The Waitangi Tribunal did not discuss the whenua tāpui regime in any significant detail in its report on reform of the Act. However, the Tribunal did note that submitters had raised concerns that the exposure draft of the Bill potentially left whenua tāpui vulnerable to compulsory acquisition under the Public Works Act, which was inconsistent with the Māori Land Court’s recent decision in Grace.[10] The Tribunal confirmed that the Crown has now amended the relevant provisions so that ‘Public Works Act taking of land reserved as whenua tāpui will be prohibited’.[11]


[1] Te Ture Whenua Māori Act 1993 Review Panel Discussion Document, March 2014.

[2] Te Puni Kōkiri Discussion Document: Te Ture Whenua Maori Act 1993 Review Panel (March 2013) at 5; Christopher Finlayson “Te Ture Whenua Maori Act review announced” (3 June 2012) New Zealand Government official website <www.behive.govt.nz>.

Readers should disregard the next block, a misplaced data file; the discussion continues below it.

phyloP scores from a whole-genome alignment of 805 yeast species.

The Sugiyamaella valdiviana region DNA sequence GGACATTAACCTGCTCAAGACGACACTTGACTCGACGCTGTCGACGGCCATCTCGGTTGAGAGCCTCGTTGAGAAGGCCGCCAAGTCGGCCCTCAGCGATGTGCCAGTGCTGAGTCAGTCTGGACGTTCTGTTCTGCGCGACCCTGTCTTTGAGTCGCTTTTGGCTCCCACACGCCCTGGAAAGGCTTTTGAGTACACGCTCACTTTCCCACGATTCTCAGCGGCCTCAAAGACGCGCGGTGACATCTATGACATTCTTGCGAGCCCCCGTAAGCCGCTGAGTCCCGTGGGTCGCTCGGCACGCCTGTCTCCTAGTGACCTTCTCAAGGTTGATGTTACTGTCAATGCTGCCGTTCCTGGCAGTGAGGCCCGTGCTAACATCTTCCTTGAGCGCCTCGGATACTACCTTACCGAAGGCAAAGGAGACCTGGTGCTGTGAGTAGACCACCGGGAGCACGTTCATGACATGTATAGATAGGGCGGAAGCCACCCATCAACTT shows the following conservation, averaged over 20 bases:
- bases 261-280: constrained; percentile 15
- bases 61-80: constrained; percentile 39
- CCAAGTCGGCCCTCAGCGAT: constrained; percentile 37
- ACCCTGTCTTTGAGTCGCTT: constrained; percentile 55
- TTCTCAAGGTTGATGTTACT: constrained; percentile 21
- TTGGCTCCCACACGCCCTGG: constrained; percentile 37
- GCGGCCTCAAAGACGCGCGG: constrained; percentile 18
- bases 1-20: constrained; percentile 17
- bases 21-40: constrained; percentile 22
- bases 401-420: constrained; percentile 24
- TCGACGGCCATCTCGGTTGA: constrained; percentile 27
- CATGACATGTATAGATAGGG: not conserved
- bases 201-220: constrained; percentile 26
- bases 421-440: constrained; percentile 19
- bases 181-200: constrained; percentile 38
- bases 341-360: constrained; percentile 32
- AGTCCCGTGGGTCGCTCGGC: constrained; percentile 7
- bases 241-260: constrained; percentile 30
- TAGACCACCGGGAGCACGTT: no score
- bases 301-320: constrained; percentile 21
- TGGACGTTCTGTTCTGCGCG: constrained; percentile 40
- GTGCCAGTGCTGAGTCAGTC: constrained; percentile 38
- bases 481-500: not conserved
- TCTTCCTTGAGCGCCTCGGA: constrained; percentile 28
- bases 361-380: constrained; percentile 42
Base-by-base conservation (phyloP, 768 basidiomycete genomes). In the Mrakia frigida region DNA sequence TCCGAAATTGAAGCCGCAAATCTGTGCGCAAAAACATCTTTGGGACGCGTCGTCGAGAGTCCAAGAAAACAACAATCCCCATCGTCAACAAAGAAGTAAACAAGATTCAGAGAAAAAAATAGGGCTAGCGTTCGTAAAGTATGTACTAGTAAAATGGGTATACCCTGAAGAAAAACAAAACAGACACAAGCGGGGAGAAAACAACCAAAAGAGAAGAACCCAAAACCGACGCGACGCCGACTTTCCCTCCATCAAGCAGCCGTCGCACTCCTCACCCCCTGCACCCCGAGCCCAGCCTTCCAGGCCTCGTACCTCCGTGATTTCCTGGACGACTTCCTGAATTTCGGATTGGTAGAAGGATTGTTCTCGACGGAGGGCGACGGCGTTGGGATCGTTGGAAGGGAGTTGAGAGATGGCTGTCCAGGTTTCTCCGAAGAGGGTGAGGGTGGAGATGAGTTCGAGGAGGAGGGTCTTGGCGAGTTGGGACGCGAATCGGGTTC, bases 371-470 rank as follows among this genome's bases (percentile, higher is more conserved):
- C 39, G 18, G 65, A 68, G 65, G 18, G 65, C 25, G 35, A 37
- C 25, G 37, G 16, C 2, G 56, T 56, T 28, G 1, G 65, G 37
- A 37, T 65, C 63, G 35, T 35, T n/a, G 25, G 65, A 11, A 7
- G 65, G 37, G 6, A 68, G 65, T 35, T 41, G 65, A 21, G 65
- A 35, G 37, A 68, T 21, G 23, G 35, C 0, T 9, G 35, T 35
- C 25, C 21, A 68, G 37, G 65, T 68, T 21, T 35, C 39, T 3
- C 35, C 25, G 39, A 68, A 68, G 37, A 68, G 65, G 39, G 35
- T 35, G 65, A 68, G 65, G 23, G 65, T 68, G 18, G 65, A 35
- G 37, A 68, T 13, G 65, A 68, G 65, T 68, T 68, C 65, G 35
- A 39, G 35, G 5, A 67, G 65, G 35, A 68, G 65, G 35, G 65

[3] Te Ture Whenua Māori Act 1993 Review Panel Report, Poutū-te-rangi 2014.

[4] Te Puni Kōkiri, ‘Te Ture Whenua Māori Reform: Summary of Submissions’, September 2015, at [168] and [170].

[5] Te Kooti Whenua Māori “Māori Reservations” (February 2009) Māori Land Court. <http://www.justice.govt.nz/courts/maori-land-court/documents/publications/booklets/Reservations.pdf>

[6] Te Kooti Whenua Māori “Māori Reservations” (February 2009) Māori Land Court. <http://www.justice.govt.nz/courts/maori-land-court/documents/publications/booklets/Reservations.pdf>

[7] Te Tari o te Kaiwhakawā Matua o te Kooti Whenua Māori: Te Ture Whenua Māori Bill Submission of the Judges of the Māori Land Court 7 August 2015, at [106] (Wai 2478, doc A20; see (2015) December Māori LR).

[8] Grace – Ngarara West A25B2A (2014) 317 Aotea MB 268 (see (2014) September Māori LR).

[9] Te Tari o te Kaiwhakawā Matua o te Kooti Whenua Māori: Te Ture Whenua Māori Bill Submission of the Judges of the Māori Land Court 7 August 2015, at [94] (Wai 2478, doc A20; see (2015) December Māori LR).

[10] Submission 194, New Zealand Public Service Association, 7 August 2015 (Crown counsel, first disclosure bundle, submissions on Te Ture Whenua Māori Draft Exposure Bill 2015 (Wai 2478 doc A8), p 1789); Grace – Ngarara West AS5B2A (2014) 217 Aotea MB 268 (see (2014) September Māori LR).

[11] ‘Te Ture Whenua Māori Bill – Summary of main points of change following consultation’ (Grant, papers in support of sixth brief of evidence (Wai 2478 doc A27(a))).